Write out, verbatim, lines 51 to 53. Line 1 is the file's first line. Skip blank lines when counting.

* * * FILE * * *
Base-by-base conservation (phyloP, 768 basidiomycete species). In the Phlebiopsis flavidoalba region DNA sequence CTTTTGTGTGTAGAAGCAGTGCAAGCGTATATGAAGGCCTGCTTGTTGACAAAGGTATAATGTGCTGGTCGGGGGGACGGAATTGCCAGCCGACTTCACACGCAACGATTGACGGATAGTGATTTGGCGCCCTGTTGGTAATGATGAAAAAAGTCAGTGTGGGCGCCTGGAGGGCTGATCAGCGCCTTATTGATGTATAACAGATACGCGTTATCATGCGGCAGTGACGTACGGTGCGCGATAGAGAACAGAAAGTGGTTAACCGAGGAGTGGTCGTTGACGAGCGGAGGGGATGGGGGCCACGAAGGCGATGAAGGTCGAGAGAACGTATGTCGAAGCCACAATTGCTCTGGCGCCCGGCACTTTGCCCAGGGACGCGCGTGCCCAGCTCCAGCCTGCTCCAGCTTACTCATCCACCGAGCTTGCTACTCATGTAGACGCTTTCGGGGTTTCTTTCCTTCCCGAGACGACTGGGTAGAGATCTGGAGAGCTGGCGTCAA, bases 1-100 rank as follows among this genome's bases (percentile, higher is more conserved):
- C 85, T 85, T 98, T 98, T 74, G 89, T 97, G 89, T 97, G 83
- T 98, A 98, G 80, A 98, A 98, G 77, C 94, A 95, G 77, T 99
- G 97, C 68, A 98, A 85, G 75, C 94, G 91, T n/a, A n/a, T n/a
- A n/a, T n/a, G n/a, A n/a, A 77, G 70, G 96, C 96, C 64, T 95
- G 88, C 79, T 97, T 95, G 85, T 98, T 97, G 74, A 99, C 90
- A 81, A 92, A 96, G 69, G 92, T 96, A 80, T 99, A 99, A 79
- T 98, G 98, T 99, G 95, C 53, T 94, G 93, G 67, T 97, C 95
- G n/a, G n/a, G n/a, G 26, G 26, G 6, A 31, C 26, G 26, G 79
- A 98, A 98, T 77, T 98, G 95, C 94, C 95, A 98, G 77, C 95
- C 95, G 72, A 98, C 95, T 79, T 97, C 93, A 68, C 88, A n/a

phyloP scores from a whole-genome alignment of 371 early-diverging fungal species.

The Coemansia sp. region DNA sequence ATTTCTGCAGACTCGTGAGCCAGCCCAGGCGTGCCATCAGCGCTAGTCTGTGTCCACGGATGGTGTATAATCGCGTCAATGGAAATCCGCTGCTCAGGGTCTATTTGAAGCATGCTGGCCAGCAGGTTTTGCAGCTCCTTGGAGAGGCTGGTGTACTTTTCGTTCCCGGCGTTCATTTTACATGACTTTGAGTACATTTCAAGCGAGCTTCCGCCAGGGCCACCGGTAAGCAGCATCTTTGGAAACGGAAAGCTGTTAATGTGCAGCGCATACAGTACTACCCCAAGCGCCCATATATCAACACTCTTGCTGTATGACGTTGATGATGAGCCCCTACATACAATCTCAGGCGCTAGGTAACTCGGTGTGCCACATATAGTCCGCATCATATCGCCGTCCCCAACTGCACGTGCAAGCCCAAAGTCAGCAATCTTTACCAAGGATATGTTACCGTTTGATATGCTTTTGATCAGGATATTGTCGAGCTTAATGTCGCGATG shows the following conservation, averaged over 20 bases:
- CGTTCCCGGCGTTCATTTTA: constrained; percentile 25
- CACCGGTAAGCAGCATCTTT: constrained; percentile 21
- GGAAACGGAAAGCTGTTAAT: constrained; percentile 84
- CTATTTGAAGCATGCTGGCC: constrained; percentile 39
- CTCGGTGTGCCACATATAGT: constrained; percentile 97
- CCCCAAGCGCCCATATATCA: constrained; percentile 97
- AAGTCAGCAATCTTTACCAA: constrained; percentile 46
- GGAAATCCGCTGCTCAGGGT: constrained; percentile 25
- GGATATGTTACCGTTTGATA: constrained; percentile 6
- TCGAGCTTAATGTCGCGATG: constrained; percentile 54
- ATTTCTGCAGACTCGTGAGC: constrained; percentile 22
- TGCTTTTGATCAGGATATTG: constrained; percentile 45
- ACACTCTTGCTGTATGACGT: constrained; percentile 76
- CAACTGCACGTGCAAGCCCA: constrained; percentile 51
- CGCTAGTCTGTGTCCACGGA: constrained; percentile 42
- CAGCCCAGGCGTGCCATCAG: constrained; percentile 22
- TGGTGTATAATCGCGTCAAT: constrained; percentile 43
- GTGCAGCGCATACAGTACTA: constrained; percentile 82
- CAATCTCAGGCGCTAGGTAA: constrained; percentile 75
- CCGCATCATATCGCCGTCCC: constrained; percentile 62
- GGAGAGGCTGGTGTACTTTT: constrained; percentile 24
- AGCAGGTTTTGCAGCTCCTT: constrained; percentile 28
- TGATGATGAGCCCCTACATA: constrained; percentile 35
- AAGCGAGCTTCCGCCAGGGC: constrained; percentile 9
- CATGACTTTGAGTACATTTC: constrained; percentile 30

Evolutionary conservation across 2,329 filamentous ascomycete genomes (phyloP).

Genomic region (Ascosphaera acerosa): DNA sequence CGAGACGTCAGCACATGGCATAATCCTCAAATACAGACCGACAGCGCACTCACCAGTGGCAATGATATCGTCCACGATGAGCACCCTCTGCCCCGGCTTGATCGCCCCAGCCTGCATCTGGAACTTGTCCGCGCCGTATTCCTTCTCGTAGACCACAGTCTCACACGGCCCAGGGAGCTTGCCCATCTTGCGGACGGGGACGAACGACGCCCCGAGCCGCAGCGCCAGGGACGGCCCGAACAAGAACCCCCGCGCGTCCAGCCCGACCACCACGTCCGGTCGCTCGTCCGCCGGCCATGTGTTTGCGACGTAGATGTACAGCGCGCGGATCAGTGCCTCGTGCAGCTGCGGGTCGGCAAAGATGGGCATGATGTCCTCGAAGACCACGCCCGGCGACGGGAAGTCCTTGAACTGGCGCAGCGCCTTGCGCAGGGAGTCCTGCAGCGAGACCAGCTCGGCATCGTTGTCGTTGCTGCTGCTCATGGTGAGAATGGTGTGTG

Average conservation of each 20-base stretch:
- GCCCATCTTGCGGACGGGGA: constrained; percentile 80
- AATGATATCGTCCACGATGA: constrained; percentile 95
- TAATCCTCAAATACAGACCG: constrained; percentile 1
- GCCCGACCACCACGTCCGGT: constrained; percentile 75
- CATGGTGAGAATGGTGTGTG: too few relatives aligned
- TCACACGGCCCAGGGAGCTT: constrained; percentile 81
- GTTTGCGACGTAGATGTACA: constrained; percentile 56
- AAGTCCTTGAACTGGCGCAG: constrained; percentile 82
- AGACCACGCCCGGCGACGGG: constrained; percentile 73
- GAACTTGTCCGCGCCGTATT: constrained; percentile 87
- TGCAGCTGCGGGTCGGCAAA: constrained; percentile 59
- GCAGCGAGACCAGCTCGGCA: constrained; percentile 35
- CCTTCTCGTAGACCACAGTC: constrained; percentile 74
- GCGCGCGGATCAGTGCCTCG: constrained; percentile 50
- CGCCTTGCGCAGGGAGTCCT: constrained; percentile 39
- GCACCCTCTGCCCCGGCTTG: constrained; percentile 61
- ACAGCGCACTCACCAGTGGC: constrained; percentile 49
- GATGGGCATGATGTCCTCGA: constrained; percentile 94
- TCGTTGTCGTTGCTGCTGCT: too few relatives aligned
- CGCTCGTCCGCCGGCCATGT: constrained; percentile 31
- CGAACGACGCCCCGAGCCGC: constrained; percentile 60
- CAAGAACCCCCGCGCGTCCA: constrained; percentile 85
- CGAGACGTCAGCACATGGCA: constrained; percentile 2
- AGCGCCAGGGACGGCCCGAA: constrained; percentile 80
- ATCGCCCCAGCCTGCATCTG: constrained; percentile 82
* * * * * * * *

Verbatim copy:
- GAACTTGTCCGCGCCGTATT: constrained; percentile 87
- TGCAGCTGCGGGTCGGCAAA: constrained; percentile 59
- GCAGCGAGACCAGCTCGGCA: constrained; percentile 35